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The information on this page was reviewed and approved by
Maurie Markman, MD, President, Medicine & Science at CTCA.

This page was updated on June 11, 2021.

Genetic counseling

Genetics can be a complex topic. Before and after genetic testing at Cancer Treatment Centers of America® (CTCA), you may choose to have a counseling session to help you navigate the science of genetics and what the test results may mean for you and your family. A person may consider genetic counseling if he or she:

  • Receives a cancer diagnosis at or before age 50
  • Is diagnosed with ovarian, fallopian or primary peritoneal cancer
  • Has multiple close family members with the same type of cancer or related cancers
  • Is diagnosed with two or more primary cancers Is diagnosed with triple-negative breast cancer at age 60 or younger

Participating in an introductory counseling session does not obligate you to have genetic testing. If you wish to pursue genetic counseling and testing once you leave the hospital, we offer telegenetics in most areas or are happy to see you at your next visit to our center.

Benefits and risks of genetic testing

Genetic testing poses psychological benefits and risks. A negative result can bring a sense of relief and reduce some of your worry and anxiety. It may also eliminate the need for more frequent checkups and tests that are routine in individuals with a high risk of cancer.

Cancer genetic counseling is a service provided by health care professionals with expertise in medical genetics and counseling. During a counseling session, genetic counselors will:

  • Evaluate your personal and family cancer histories
  • Assess your inherited cancer risk 
  • Simplify the concepts of genetics and hereditary cancer risks
  • Offer support to individuals and families at risk for cancer
  • Empower you to make informed choices
  • Address your questions and concerns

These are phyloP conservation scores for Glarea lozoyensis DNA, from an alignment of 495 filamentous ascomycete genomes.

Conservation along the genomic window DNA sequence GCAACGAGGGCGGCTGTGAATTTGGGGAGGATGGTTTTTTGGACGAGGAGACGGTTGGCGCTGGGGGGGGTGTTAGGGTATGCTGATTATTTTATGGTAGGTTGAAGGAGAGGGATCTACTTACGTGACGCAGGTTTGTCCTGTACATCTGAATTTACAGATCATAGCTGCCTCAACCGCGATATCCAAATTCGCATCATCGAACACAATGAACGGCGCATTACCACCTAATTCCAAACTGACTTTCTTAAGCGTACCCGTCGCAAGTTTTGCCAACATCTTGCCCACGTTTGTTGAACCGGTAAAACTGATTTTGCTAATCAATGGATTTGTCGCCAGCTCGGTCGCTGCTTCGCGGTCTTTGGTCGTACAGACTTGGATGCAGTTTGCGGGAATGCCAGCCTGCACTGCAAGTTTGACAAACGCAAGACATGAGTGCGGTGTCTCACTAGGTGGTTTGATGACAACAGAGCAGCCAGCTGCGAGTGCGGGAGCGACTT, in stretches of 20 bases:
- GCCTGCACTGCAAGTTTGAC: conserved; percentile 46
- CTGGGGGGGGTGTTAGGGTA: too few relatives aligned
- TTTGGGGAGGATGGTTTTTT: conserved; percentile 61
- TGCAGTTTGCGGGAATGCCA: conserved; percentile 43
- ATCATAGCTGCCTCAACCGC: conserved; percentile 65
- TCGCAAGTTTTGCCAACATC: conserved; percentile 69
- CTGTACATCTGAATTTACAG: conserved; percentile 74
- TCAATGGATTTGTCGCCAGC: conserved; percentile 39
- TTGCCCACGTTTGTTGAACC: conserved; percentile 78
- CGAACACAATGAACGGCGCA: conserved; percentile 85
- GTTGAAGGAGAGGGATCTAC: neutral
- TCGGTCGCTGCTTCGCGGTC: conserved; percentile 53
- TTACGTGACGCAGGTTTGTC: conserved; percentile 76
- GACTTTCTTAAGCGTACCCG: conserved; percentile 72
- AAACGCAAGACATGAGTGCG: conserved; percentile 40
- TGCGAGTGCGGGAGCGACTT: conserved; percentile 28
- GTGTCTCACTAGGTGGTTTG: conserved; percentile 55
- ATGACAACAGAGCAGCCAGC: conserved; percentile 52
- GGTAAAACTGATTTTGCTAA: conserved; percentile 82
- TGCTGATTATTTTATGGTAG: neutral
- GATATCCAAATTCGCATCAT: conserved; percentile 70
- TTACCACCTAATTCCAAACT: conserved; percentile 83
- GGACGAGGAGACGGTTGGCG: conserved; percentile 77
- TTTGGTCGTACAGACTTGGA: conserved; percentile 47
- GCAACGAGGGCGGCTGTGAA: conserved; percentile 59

It’s important to remember that testing positive for a gene mutation does not necessarily meant that you will develop cancer. Some people with these results never get cancer.

Learn more about genetic testing

What is a genetic counselor?

Genetic counselors are health-care professionals who help patients determine whether they’re at risk for a genetic condition or disease, including cancer. They provide guidance on preventative health measures that may be taken in order to reduce cancer risk, including lifestyle changes and frequent cancer screenings.

Genetic testing is used for family planning or to screen for various conditions. For example, those planning to become pregnant may choose to be screened for inherited conditions they could pass down. Or a patient with a family history ofAlzheimer’s disease may be screened to check for that gene.

When it comes to cancer, genetic testing and counseling may be useful tools as well. Research has found a hereditary link to many cancer types, so people with certain inherited genetic mutations may be at increased risk of developing these cancers.

Genetic counseling for cancer may be recommended if the patient has:

  • More than one first-degree relative with cancer (parents, siblings or children)
  • Multiple relatives on one side of the family with the same type of cancer
  • Family members with breast, ovarian and pancreatic cancer, which are all linked to the same gene mutation
  • Relative with more than one kind of cancer
  • Relative who was diagnosed with a specific kind of cancer at a younger-than-normal age for that cancer type
  • Family member who has discovered a genetic mutation that increases cancer risk
  • Ethnic background that may play a role in some cancers
  • Physical symptoms that may indicate an inherited cancer

Genetic testing and working with a genetic counselor may provide many benefits. For those who haven’t inherited a harmful gene variant, this knowledge may provide peace of mind. Meanwhile, those who have an inherited genetic variant may gain the opportunity to manage and mitigate it. Still, genetic testing may be emotionally straining, so patients should be open and honest about any concerns before moving forward with testing.

What kind of training do genetic counselors have?

Although they aren’t doctors, genetic counselors may be a central part of a patient’s care team. Their credentials include a master’s degree in genetic counseling from a program accredited by the American Board of Genetic Counseling (ABGC).